Still amazing stuff going on out there?

"That is the silver lining in this doom and gloom. Government continues to work. I think what has been demonstrated here is that government employees are by and large the kinds of workers that we want. These are people that are going to try very hard to get mission's accomplished. Part of the issue here is that people don’t think about all the different things that government does. We focus on the disaster of the day. What happened in that IRS office in the Mid-West. The website for healthcare.gov. You focus on those glaring examples of things not working as intended. And we forget about all the things that are going on. A third of government employees work in the Department of Defense and we have a world class defense infrastructure. We have NIH. We have the Department of Veterans Affairs which continues to take care of an amazing array of needs of our wounded warriors. You go agency by agency and every agency is doing just amazing things in terms of improving the quality of life for the American people. The good news in part is not just that we have great people doing great things, that is not to be minimized, but because of the budgetary constraints, we have seen agencies go from we are going to try to do more with less, which never ultimately works, but rather we have seen agencies try to re-think business as usual. They are really looking for innovation," said Palguta. 

Time to make change in gov?

"The budget constraints are a forcing mechanism. I just hope that people don’t overplay it and say great, ‘if we just keep squeezing it is going to get better and better.’ Because we know that if you keep squeezing too much it is going to break. But we have seen agencies that are being innovative. They are sharing resources and collaborating more with other agencies. That is something we haven’t seen more of in more affluent times, where you could afford to maintain your legacy IT system. Now people are saying, ‘I can’t afford that anymore and if someone has a better IT system maybe we can simply join forces.’ So we are seeing some collaboration across agencies that we had not seen before," said Palguta.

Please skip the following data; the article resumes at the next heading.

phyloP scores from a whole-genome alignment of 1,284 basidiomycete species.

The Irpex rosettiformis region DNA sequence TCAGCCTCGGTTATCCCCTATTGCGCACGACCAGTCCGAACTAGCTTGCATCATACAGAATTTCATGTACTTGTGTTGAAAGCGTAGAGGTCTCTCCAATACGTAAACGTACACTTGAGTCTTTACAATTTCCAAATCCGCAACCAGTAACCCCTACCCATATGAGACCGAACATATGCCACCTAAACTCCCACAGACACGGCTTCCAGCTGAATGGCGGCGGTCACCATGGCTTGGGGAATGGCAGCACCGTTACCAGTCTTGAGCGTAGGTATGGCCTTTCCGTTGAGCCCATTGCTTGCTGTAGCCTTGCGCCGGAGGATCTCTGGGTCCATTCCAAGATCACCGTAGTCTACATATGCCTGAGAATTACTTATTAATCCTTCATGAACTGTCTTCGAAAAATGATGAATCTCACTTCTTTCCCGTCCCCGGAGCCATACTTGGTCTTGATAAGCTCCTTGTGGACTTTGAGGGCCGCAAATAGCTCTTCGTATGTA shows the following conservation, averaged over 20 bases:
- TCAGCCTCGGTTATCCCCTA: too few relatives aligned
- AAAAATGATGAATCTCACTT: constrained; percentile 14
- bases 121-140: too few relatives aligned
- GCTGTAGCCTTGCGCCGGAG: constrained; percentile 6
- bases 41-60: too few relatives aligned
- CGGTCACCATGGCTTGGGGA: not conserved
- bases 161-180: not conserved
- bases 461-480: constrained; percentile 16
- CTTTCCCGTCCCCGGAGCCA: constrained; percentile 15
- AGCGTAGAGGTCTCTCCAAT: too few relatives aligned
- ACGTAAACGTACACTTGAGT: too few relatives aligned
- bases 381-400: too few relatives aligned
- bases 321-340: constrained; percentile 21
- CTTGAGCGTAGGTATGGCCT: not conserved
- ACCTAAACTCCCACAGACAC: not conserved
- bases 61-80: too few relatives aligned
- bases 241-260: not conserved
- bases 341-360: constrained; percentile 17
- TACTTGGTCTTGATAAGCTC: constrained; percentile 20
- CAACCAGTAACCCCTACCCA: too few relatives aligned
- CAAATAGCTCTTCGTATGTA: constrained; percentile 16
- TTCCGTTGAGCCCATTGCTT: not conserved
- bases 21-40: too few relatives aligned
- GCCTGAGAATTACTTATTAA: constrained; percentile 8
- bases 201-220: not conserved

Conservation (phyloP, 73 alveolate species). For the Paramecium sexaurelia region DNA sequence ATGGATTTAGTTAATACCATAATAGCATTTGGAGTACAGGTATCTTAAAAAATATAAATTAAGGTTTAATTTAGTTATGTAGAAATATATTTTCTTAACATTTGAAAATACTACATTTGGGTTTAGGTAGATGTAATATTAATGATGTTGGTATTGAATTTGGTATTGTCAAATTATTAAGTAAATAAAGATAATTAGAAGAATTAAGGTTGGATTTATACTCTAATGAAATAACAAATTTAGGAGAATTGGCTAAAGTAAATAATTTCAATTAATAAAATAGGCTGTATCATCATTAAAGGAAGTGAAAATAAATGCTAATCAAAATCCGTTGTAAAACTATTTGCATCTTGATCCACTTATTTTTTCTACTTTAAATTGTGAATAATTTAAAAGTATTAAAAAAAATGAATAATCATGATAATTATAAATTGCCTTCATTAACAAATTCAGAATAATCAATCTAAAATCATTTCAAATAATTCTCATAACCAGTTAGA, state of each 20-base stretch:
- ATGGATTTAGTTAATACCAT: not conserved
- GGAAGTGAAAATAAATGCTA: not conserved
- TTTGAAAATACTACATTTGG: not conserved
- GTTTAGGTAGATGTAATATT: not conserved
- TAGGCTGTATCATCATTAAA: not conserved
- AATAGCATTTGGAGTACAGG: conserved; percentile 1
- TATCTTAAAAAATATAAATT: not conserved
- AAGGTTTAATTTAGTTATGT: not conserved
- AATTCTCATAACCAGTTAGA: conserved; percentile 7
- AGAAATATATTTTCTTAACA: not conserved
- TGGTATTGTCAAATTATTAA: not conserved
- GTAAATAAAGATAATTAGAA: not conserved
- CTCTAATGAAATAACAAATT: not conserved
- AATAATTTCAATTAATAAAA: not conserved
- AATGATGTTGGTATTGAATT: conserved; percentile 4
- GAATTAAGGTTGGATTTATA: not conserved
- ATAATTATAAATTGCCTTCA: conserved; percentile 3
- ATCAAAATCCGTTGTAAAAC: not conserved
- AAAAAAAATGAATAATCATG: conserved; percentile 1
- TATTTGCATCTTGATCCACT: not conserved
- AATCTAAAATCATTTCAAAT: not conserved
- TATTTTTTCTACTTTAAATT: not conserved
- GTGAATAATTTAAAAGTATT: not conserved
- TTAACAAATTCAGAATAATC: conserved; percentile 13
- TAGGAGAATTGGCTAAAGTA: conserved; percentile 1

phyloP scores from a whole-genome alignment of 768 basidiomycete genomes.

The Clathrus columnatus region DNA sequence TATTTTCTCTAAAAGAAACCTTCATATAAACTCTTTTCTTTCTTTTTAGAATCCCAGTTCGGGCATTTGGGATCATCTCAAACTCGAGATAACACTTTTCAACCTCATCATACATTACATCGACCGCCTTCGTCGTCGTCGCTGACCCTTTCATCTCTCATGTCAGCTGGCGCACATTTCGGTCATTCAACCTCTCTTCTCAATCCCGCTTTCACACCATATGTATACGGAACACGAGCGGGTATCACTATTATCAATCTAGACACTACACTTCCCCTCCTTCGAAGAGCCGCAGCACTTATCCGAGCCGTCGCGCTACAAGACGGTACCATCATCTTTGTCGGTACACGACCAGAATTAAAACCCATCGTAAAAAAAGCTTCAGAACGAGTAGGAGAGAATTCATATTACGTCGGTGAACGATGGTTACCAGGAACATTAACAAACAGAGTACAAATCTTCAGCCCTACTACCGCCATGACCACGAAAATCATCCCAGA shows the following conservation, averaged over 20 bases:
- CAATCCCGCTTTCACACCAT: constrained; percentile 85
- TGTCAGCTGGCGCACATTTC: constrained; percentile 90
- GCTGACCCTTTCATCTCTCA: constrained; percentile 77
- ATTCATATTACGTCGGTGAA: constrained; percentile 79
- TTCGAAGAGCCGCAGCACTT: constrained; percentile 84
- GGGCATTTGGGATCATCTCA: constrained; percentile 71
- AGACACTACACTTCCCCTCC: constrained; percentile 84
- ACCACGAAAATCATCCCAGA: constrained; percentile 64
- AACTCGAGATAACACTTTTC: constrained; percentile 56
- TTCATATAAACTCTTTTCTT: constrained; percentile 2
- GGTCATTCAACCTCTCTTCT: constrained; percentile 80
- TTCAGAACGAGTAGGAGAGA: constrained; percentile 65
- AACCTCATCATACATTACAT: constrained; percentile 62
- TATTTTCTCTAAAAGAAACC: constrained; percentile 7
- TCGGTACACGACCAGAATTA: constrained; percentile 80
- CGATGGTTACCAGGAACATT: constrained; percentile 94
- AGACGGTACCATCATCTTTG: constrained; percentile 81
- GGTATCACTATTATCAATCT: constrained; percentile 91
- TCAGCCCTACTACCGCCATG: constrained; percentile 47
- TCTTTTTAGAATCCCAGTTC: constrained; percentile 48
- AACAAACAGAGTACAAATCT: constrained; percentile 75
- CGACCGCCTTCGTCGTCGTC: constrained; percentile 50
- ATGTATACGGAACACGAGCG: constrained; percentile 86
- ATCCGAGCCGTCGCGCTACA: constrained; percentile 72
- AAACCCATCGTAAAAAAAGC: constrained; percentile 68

Other areas of improvement? Palguta said:

  • We have seen better use of what we call mission analytics. Better use of data and analytical thinking about how better to get the mission done. They realize that we don’t have more resources to devote to something. So maybe we can figure out a better way to get the job done, a better way to keep homeless Veterans from being homeless, by joining forces between HUD and the VA. They are having some great success there through a collaborative effort and the use of data analytics that focuses on what it takes to keep a Veteran housed.
  • We are seeing a greater focus on engaging the employees that are already there. Agencies understand they can not give employees bonuses. They haven’t even been able to give them pay raises.  But they are looking for other ways to motivate and recognize employees. Part of that is getting employees engaged. So rather than telling them what to do, asking employees for insights and help on ways of doing things better. I think there are some real bright spots here. In moderation this is some real good news. I just hope that no one gets the impression that we can just keep squeezing 10% a year and we will do great. This has to be weighed against what the real requirements are.

Part two of our interview with Palguta looks at what's ahead in 2014. 

Year In Review Interview: